Anyone ever pull off a 'Cohort Analysis'?

Points for any useful design suggestions on how to pull off a 'Cohort Analysis'., used to measure customer lifetime and used to make spending decisions on attracting new customers vs. retaining existing ones.

Assuming a single table with subscription_start_dt and subscription_end_dt...

For example in the below image the current day is somewhere between 10/31/13 and end of November 2013.
There were 168 new customers in October 2013.
Of those 168, 99.4% (167) were still customers as of 10/31/13
There were 161 new customers in September 2013.
Of those 161, 98.14% (158) were still customers as of 9/30/13.
Of those 161, 95.65% (154) were still customers as of 10/31/13.
So the %age numbers will only go down across the grid, as the 161 number doesn’t change, as people leave.  (assuming that people coming back will be represented as a new customer again on the line they ‘came back’.
January 2013 has ten columns as there are ten months between January 2013 and current end of month October 2013.

Cohort AnalysisRetention
Note:  Googling 'Cohort Analysis' and posting links here with no other commentary will be mercilessly mocked with child-like glee.
LVL 66
Jim HornMicrosoft SQL Server Developer, Architect, and AuthorAsked:
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Brian CroweDatabase AdministratorCommented:
Jim,

I'm actually taking a stab at something now.  I'll let you know what I come up with.
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Brian CroweDatabase AdministratorCommented:
I tried to write something against our own Subscription table.  We have a CreationDate and ExpirationDate in place of your subscription_start_dt and subscription_end_dt respectively.

The query returns counts instead of percentages but that is fairly easy to correct.

WITH cteSubLength AS
(
	SELECT UserID, CreationDate,
		DATEADD(MONTH, DATEDIFF(MONTH, 0, CreationDate), 0) AS CreationMonth,
		ExpirationDate,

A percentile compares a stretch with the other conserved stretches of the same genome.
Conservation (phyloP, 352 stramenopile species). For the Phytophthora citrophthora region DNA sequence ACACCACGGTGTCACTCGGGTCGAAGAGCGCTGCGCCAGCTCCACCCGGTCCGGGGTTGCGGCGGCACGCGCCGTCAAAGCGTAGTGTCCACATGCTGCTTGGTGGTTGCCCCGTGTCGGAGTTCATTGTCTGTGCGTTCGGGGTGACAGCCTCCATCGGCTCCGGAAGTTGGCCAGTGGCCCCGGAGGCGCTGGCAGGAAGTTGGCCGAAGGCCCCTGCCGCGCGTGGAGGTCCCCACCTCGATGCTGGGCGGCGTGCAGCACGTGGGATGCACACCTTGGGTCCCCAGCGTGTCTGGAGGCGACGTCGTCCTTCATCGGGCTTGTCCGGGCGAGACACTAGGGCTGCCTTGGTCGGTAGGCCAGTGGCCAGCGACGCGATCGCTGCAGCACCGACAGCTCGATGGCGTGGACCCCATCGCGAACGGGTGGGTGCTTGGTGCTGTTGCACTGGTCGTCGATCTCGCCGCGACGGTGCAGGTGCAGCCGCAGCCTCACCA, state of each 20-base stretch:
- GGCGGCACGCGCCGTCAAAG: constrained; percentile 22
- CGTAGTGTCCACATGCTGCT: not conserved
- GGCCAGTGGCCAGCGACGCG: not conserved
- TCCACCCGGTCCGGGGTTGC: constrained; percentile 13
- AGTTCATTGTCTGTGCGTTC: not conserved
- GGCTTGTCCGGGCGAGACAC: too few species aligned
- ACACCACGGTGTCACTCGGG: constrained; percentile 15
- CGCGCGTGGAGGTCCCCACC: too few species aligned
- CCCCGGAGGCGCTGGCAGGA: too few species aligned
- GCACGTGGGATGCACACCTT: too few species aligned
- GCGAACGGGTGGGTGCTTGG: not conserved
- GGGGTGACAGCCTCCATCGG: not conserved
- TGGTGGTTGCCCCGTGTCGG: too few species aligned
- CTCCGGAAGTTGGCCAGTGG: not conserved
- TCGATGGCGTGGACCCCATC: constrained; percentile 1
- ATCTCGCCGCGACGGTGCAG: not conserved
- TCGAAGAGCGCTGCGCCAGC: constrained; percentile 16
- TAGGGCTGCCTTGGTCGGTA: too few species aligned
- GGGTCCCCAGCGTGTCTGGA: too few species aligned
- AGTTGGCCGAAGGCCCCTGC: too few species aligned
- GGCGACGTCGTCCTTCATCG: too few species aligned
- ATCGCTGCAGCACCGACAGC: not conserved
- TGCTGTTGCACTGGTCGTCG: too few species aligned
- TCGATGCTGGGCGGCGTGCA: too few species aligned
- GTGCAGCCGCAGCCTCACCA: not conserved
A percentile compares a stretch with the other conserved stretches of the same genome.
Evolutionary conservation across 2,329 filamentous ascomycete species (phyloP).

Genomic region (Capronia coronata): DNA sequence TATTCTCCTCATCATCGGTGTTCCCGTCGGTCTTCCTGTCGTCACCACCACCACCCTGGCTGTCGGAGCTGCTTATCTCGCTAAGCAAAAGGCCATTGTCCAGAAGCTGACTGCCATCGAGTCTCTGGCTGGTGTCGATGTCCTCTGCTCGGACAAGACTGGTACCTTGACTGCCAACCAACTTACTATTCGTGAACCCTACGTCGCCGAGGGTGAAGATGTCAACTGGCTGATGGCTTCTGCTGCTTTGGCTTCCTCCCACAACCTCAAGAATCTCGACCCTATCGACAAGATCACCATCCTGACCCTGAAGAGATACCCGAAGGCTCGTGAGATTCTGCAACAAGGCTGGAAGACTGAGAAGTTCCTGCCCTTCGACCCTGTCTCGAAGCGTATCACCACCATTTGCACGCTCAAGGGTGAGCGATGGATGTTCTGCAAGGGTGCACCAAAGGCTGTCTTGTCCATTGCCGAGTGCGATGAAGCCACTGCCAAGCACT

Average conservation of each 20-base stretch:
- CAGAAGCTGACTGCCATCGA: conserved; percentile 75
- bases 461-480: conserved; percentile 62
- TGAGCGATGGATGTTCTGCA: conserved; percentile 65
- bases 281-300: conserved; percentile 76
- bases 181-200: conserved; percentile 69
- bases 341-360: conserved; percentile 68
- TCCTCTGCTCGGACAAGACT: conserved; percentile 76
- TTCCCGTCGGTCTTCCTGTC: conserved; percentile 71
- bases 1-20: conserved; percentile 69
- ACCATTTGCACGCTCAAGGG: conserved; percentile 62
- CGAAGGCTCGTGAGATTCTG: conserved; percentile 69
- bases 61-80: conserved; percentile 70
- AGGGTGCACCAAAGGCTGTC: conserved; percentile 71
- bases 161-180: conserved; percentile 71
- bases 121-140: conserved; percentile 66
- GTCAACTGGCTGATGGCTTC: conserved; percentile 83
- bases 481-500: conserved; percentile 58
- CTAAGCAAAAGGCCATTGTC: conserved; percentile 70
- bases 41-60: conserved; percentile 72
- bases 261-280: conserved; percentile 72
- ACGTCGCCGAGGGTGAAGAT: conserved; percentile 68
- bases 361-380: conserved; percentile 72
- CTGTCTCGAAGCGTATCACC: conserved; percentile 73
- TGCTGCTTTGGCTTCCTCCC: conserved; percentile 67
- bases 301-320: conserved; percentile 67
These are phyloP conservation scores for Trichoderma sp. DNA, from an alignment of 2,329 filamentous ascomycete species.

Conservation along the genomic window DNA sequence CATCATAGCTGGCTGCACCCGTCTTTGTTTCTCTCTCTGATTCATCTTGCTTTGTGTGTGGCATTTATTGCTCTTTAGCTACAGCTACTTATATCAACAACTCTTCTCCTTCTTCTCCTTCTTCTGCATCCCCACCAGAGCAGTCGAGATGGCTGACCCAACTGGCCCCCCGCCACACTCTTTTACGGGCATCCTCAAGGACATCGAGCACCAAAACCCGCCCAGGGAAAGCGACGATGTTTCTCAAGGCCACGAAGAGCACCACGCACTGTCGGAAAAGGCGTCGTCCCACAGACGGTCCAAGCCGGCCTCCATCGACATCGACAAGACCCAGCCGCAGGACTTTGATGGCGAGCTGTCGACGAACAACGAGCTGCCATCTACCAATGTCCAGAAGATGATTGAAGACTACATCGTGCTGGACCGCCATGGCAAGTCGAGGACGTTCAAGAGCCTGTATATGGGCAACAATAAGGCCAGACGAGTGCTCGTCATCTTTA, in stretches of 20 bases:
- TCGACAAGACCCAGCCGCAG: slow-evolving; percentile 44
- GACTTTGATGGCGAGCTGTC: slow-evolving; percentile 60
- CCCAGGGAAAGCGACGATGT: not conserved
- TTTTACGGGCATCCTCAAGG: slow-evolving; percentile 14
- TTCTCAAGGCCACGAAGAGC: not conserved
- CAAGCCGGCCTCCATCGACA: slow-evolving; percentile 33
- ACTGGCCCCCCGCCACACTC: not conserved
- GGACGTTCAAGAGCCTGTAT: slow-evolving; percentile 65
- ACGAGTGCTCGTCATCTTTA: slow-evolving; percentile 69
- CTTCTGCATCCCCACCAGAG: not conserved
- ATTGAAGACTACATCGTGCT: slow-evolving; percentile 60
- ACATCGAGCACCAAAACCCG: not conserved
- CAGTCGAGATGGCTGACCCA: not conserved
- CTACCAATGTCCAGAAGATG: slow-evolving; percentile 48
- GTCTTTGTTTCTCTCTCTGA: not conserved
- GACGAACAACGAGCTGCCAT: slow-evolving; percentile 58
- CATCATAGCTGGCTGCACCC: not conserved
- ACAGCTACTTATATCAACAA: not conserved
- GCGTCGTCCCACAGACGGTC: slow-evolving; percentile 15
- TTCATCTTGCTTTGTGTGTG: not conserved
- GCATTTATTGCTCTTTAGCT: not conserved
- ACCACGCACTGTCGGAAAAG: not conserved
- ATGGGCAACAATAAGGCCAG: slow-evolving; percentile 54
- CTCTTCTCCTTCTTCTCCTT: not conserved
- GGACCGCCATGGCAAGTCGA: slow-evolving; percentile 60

CASE
			WHEN ExpirationDate IS NULL THEN 99
			ELSE DATEDIFF(MONTH, DATEADD(MONTH, DATEDIFF(MONTH, 0, CreationDate), 0), DATEADD(MONTH, DATEDIFF(MONTH, 0, ExpirationDate), 0))
		END AS LengthInMonths
	FROM Kepler.dbo.UserSubscription
)
SELECT CreationMonth, COUNT(UserID),
	SUM(CASE WHEN LengthInMonths >= 1 THEN 1 ELSE 0 END) AS [1],
	SUM(CASE WHEN LengthInMonths >= 2 THEN 1 ELSE 0 END) AS [2],
	SUM(CASE WHEN LengthInMonths >= 3 THEN 1 ELSE 0 END) AS [3],
	SUM(CASE WHEN LengthInMonths >= 4 THEN 1 ELSE 0 END) AS [4],
	SUM(CASE WHEN LengthInMonths >= 5 THEN 1 ELSE 0 END) AS [5],
	SUM(CASE WHEN LengthInMonths >= 6 THEN 1 ELSE 0 END) AS [6],
	SUM(CASE WHEN LengthInMonths >= 7 THEN 1 ELSE 0 END) AS [7],
	SUM(CASE WHEN LengthInMonths >= 8 THEN 1 ELSE 0 END) AS [8],
	SUM(CASE WHEN LengthInMonths >= 9 THEN 1 ELSE 0 END) AS [9],
	SUM(CASE WHEN LengthInMonths >= 10 THEN 1 ELSE 0 END) AS [10]
FROM cteSubLength
GROUP BY CreationMonth
ORDER BY CreationMonth

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Jim HornMicrosoft SQL Server Developer, Architect, and AuthorAuthor Commented:
... looking ...
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Jim HornMicrosoft SQL Server Developer, Architect, and AuthorAuthor Commented:
We have a winner ... Will post full T-SQL as soon as I make it pretty.  Thanks.
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Jim HornMicrosoft SQL Server Developer, Architect, and AuthorAuthor Commented:
Bingo Bango.  I was able to take your T-SQL and make a SP out of it, then use it as a data source of an SSRS report.
Was even able to pull off the background color/border shading based on the value.
Cohort-Analysis-blank-title.jpg
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